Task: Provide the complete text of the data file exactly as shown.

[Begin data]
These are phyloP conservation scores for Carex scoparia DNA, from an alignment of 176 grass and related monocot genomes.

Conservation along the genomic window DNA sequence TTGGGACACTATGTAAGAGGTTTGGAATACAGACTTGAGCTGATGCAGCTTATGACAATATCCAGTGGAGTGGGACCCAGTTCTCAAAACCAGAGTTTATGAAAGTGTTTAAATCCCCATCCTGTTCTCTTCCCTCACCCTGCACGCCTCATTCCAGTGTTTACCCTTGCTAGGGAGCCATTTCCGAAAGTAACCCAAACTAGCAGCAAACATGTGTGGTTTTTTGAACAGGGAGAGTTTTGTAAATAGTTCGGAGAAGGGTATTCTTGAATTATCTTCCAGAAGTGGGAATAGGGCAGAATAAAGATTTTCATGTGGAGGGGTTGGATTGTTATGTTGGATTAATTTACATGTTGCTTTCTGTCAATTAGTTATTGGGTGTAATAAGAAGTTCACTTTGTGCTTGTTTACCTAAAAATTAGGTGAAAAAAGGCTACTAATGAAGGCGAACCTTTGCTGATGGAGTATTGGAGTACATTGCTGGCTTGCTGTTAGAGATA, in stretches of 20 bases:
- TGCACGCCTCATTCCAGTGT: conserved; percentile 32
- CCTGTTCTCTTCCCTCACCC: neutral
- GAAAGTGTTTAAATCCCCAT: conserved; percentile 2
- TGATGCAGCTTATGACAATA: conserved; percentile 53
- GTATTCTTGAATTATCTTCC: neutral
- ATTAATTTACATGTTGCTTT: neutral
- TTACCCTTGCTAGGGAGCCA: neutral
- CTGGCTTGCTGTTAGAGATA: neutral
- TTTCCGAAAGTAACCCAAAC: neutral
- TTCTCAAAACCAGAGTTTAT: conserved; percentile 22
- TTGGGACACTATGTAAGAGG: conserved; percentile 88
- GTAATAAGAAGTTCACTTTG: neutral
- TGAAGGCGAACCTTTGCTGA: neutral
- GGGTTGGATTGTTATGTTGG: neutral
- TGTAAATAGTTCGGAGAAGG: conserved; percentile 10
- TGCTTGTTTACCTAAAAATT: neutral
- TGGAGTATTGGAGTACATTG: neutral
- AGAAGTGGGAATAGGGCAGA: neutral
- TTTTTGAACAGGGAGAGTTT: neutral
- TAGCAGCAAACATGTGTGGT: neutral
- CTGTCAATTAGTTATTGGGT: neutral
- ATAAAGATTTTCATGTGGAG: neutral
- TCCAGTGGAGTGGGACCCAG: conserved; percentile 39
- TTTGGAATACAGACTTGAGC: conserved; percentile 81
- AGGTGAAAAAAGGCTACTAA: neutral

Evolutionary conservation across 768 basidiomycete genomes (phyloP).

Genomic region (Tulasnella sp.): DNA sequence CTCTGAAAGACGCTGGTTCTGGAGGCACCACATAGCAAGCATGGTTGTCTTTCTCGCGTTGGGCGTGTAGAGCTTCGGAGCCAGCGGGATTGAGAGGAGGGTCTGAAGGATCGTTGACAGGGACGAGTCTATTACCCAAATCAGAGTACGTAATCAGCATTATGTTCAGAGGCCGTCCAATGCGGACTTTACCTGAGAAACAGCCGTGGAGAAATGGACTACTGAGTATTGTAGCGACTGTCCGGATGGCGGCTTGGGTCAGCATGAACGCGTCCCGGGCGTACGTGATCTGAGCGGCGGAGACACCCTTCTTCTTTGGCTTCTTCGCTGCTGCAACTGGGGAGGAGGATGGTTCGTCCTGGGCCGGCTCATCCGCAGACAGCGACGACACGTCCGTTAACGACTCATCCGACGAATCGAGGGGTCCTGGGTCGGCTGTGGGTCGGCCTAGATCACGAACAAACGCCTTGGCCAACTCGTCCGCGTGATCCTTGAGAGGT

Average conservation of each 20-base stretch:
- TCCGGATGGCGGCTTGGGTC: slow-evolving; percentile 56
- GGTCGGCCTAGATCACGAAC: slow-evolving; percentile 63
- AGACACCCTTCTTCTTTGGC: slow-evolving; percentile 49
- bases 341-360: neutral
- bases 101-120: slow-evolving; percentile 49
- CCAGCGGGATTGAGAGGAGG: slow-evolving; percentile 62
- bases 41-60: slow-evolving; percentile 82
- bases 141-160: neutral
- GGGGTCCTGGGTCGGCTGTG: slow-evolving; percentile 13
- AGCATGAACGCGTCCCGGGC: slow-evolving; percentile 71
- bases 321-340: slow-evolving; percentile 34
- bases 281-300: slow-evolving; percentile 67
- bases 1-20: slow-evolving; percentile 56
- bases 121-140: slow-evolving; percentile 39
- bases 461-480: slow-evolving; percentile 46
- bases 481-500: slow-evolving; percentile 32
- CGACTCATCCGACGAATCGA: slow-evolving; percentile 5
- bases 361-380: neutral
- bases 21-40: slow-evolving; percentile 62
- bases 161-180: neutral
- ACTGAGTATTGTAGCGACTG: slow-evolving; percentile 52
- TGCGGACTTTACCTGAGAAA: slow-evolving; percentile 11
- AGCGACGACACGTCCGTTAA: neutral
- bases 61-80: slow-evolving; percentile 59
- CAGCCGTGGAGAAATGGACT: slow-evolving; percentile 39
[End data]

These are phyloP conservation scores for Carex scoparia DNA, from an alignment of 176 grass and related monocot genomes.

Conservation along the genomic window DNA sequence TTGGGACACTATGTAAGAGGTTTGGAATACAGACTTGAGCTGATGCAGCTTATGACAATATCCAGTGGAGTGGGACCCAGTTCTCAAAACCAGAGTTTATGAAAGTGTTTAAATCCCCATCCTGTTCTCTTCCCTCACCCTGCACGCCTCATTCCAGTGTTTACCCTTGCTAGGGAGCCATTTCCGAAAGTAACCCAAACTAGCAGCAAACATGTGTGGTTTTTTGAACAGGGAGAGTTTTGTAAATAGTTCGGAGAAGGGTATTCTTGAATTATCTTCCAGAAGTGGGAATAGGGCAGAATAAAGATTTTCATGTGGAGGGGTTGGATTGTTATGTTGGATTAATTTACATGTTGCTTTCTGTCAATTAGTTATTGGGTGTAATAAGAAGTTCACTTTGTGCTTGTTTACCTAAAAATTAGGTGAAAAAAGGCTACTAATGAAGGCGAACCTTTGCTGATGGAGTATTGGAGTACATTGCTGGCTTGCTGTTAGAGATA, in stretches of 20 bases:
- TGCACGCCTCATTCCAGTGT: conserved; percentile 32
- CCTGTTCTCTTCCCTCACCC: neutral
- GAAAGTGTTTAAATCCCCAT: conserved; percentile 2
- TGATGCAGCTTATGACAATA: conserved; percentile 53
- GTATTCTTGAATTATCTTCC: neutral
- ATTAATTTACATGTTGCTTT: neutral
- TTACCCTTGCTAGGGAGCCA: neutral
- CTGGCTTGCTGTTAGAGATA: neutral
- TTTCCGAAAGTAACCCAAAC: neutral
- TTCTCAAAACCAGAGTTTAT: conserved; percentile 22
- TTGGGACACTATGTAAGAGG: conserved; percentile 88
- GTAATAAGAAGTTCACTTTG: neutral
- TGAAGGCGAACCTTTGCTGA: neutral
- GGGTTGGATTGTTATGTTGG: neutral
- TGTAAATAGTTCGGAGAAGG: conserved; percentile 10
- TGCTTGTTTACCTAAAAATT: neutral
- TGGAGTATTGGAGTACATTG: neutral
- AGAAGTGGGAATAGGGCAGA: neutral
- TTTTTGAACAGGGAGAGTTT: neutral
- TAGCAGCAAACATGTGTGGT: neutral
- CTGTCAATTAGTTATTGGGT: neutral
- ATAAAGATTTTCATGTGGAG: neutral
- TCCAGTGGAGTGGGACCCAG: conserved; percentile 39
- TTTGGAATACAGACTTGAGC: conserved; percentile 81
- AGGTGAAAAAAGGCTACTAA: neutral

Evolutionary conservation across 768 basidiomycete genomes (phyloP).

Genomic region (Tulasnella sp.): DNA sequence CTCTGAAAGACGCTGGTTCTGGAGGCACCACATAGCAAGCATGGTTGTCTTTCTCGCGTTGGGCGTGTAGAGCTTCGGAGCCAGCGGGATTGAGAGGAGGGTCTGAAGGATCGTTGACAGGGACGAGTCTATTACCCAAATCAGAGTACGTAATCAGCATTATGTTCAGAGGCCGTCCAATGCGGACTTTACCTGAGAAACAGCCGTGGAGAAATGGACTACTGAGTATTGTAGCGACTGTCCGGATGGCGGCTTGGGTCAGCATGAACGCGTCCCGGGCGTACGTGATCTGAGCGGCGGAGACACCCTTCTTCTTTGGCTTCTTCGCTGCTGCAACTGGGGAGGAGGATGGTTCGTCCTGGGCCGGCTCATCCGCAGACAGCGACGACACGTCCGTTAACGACTCATCCGACGAATCGAGGGGTCCTGGGTCGGCTGTGGGTCGGCCTAGATCACGAACAAACGCCTTGGCCAACTCGTCCGCGTGATCCTTGAGAGGT

Average conservation of each 20-base stretch:
- TCCGGATGGCGGCTTGGGTC: slow-evolving; percentile 56
- GGTCGGCCTAGATCACGAAC: slow-evolving; percentile 63
- AGACACCCTTCTTCTTTGGC: slow-evolving; percentile 49
- bases 341-360: neutral
- bases 101-120: slow-evolving; percentile 49
- CCAGCGGGATTGAGAGGAGG: slow-evolving; percentile 62
- bases 41-60: slow-evolving; percentile 82
- bases 141-160: neutral
- GGGGTCCTGGGTCGGCTGTG: slow-evolving; percentile 13
- AGCATGAACGCGTCCCGGGC: slow-evolving; percentile 71
- bases 321-340: slow-evolving; percentile 34
- bases 281-300: slow-evolving; percentile 67
- bases 1-20: slow-evolving; percentile 56
- bases 121-140: slow-evolving; percentile 39
- bases 461-480: slow-evolving; percentile 46
- bases 481-500: slow-evolving; percentile 32
- CGACTCATCCGACGAATCGA: slow-evolving; percentile 5
- bases 361-380: neutral
- bases 21-40: slow-evolving; percentile 62
- bases 161-180: neutral
- ACTGAGTATTGTAGCGACTG: slow-evolving; percentile 52
- TGCGGACTTTACCTGAGAAA: slow-evolving; percentile 11
- AGCGACGACACGTCCGTTAA: neutral
- bases 61-80: slow-evolving; percentile 59
- CAGCCGTGGAGAAATGGACT: slow-evolving; percentile 39